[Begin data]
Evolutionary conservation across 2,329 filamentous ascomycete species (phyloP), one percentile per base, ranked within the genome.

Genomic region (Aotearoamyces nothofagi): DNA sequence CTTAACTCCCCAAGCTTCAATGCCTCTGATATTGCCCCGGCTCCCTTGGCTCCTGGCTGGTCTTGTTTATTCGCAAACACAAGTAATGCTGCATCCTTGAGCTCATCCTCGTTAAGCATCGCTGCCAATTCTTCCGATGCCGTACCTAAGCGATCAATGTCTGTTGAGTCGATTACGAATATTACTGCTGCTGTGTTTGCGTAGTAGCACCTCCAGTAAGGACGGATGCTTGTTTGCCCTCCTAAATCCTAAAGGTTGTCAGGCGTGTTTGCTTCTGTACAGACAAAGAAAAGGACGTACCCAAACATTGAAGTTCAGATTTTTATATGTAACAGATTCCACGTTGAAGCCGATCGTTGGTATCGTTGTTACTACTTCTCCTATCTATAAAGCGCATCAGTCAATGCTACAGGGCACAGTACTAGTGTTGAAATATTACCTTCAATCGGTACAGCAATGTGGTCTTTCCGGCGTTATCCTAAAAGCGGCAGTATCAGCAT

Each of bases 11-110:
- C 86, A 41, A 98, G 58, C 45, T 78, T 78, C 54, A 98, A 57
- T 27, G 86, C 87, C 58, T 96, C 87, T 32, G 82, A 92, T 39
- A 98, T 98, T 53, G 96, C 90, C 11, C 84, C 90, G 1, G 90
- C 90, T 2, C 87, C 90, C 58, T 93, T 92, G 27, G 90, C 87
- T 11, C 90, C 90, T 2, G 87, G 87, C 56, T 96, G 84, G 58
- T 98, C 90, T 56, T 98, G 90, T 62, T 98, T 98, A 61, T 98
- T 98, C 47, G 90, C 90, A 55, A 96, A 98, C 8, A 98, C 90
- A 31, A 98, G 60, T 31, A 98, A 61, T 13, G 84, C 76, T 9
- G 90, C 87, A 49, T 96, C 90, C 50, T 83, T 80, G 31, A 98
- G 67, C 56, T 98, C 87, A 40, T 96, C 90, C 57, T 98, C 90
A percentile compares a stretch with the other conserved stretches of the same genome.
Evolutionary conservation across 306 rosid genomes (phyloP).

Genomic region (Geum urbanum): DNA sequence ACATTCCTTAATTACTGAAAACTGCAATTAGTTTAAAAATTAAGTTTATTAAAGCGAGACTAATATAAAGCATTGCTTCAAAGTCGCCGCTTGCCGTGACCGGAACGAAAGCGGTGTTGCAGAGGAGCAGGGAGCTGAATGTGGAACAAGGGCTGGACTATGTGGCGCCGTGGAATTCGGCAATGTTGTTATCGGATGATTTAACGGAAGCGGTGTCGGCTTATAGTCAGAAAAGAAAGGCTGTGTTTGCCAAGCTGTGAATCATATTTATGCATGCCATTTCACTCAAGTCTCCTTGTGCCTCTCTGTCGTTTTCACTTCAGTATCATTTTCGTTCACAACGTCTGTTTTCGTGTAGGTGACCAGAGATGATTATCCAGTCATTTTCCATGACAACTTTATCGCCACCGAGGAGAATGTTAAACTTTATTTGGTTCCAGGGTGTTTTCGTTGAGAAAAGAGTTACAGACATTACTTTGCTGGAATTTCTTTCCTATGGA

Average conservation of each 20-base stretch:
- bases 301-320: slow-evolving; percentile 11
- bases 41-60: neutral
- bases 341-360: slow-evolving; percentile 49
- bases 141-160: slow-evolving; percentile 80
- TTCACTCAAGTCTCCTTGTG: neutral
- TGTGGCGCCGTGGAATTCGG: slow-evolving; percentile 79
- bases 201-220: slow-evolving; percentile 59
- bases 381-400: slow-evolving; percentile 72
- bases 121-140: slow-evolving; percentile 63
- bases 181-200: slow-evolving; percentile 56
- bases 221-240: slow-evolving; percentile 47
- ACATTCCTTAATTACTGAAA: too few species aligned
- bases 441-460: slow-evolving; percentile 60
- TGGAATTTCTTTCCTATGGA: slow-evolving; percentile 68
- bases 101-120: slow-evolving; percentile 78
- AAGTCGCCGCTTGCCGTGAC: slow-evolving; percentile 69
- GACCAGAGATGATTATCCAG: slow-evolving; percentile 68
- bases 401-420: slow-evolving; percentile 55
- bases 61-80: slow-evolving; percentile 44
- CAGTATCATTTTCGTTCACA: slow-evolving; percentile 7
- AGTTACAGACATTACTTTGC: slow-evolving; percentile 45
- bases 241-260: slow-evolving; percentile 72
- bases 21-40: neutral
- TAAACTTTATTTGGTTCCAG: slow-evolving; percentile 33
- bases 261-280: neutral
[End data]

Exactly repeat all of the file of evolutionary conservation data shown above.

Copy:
Evolutionary conservation across 2,329 filamentous ascomycete species (phyloP), one percentile per base, ranked within the genome.

Genomic region (Aotearoamyces nothofagi): DNA sequence CTTAACTCCCCAAGCTTCAATGCCTCTGATATTGCCCCGGCTCCCTTGGCTCCTGGCTGGTCTTGTTTATTCGCAAACACAAGTAATGCTGCATCCTTGAGCTCATCCTCGTTAAGCATCGCTGCCAATTCTTCCGATGCCGTACCTAAGCGATCAATGTCTGTTGAGTCGATTACGAATATTACTGCTGCTGTGTTTGCGTAGTAGCACCTCCAGTAAGGACGGATGCTTGTTTGCCCTCCTAAATCCTAAAGGTTGTCAGGCGTGTTTGCTTCTGTACAGACAAAGAAAAGGACGTACCCAAACATTGAAGTTCAGATTTTTATATGTAACAGATTCCACGTTGAAGCCGATCGTTGGTATCGTTGTTACTACTTCTCCTATCTATAAAGCGCATCAGTCAATGCTACAGGGCACAGTACTAGTGTTGAAATATTACCTTCAATCGGTACAGCAATGTGGTCTTTCCGGCGTTATCCTAAAAGCGGCAGTATCAGCAT

Each of bases 11-110:
- C 86, A 41, A 98, G 58, C 45, T 78, T 78, C 54, A 98, A 57
- T 27, G 86, C 87, C 58, T 96, C 87, T 32, G 82, A 92, T 39
- A 98, T 98, T 53, G 96, C 90, C 11, C 84, C 90, G 1, G 90
- C 90, T 2, C 87, C 90, C 58, T 93, T 92, G 27, G 90, C 87
- T 11, C 90, C 90, T 2, G 87, G 87, C 56, T 96, G 84, G 58
- T 98, C 90, T 56, T 98, G 90, T 62, T 98, T 98, A 61, T 98
- T 98, C 47, G 90, C 90, A 55, A 96, A 98, C 8, A 98, C 90
- A 31, A 98, G 60, T 31, A 98, A 61, T 13, G 84, C 76, T 9
- G 90, C 87, A 49, T 96, C 90, C 50, T 83, T 80, G 31, A 98
- G 67, C 56, T 98, C 87, A 40, T 96, C 90, C 57, T 98, C 90
A percentile compares a stretch with the other conserved stretches of the same genome.
Evolutionary conservation across 306 rosid genomes (phyloP).

Genomic region (Geum urbanum): DNA sequence ACATTCCTTAATTACTGAAAACTGCAATTAGTTTAAAAATTAAGTTTATTAAAGCGAGACTAATATAAAGCATTGCTTCAAAGTCGCCGCTTGCCGTGACCGGAACGAAAGCGGTGTTGCAGAGGAGCAGGGAGCTGAATGTGGAACAAGGGCTGGACTATGTGGCGCCGTGGAATTCGGCAATGTTGTTATCGGATGATTTAACGGAAGCGGTGTCGGCTTATAGTCAGAAAAGAAAGGCTGTGTTTGCCAAGCTGTGAATCATATTTATGCATGCCATTTCACTCAAGTCTCCTTGTGCCTCTCTGTCGTTTTCACTTCAGTATCATTTTCGTTCACAACGTCTGTTTTCGTGTAGGTGACCAGAGATGATTATCCAGTCATTTTCCATGACAACTTTATCGCCACCGAGGAGAATGTTAAACTTTATTTGGTTCCAGGGTGTTTTCGTTGAGAAAAGAGTTACAGACATTACTTTGCTGGAATTTCTTTCCTATGGA

Average conservation of each 20-base stretch:
- bases 301-320: slow-evolving; percentile 11
- bases 41-60: neutral
- bases 341-360: slow-evolving; percentile 49
- bases 141-160: slow-evolving; percentile 80
- TTCACTCAAGTCTCCTTGTG: neutral
- TGTGGCGCCGTGGAATTCGG: slow-evolving; percentile 79
- bases 201-220: slow-evolving; percentile 59
- bases 381-400: slow-evolving; percentile 72
- bases 121-140: slow-evolving; percentile 63
- bases 181-200: slow-evolving; percentile 56
- bases 221-240: slow-evolving; percentile 47
- ACATTCCTTAATTACTGAAA: too few species aligned
- bases 441-460: slow-evolving; percentile 60
- TGGAATTTCTTTCCTATGGA: slow-evolving; percentile 68
- bases 101-120: slow-evolving; percentile 78
- AAGTCGCCGCTTGCCGTGAC: slow-evolving; percentile 69
- GACCAGAGATGATTATCCAG: slow-evolving; percentile 68
- bases 401-420: slow-evolving; percentile 55
- bases 61-80: slow-evolving; percentile 44
- CAGTATCATTTTCGTTCACA: slow-evolving; percentile 7
- AGTTACAGACATTACTTTGC: slow-evolving; percentile 45
- bases 241-260: slow-evolving; percentile 72
- bases 21-40: neutral
- TAAACTTTATTTGGTTCCAG: slow-evolving; percentile 33
- bases 261-280: neutral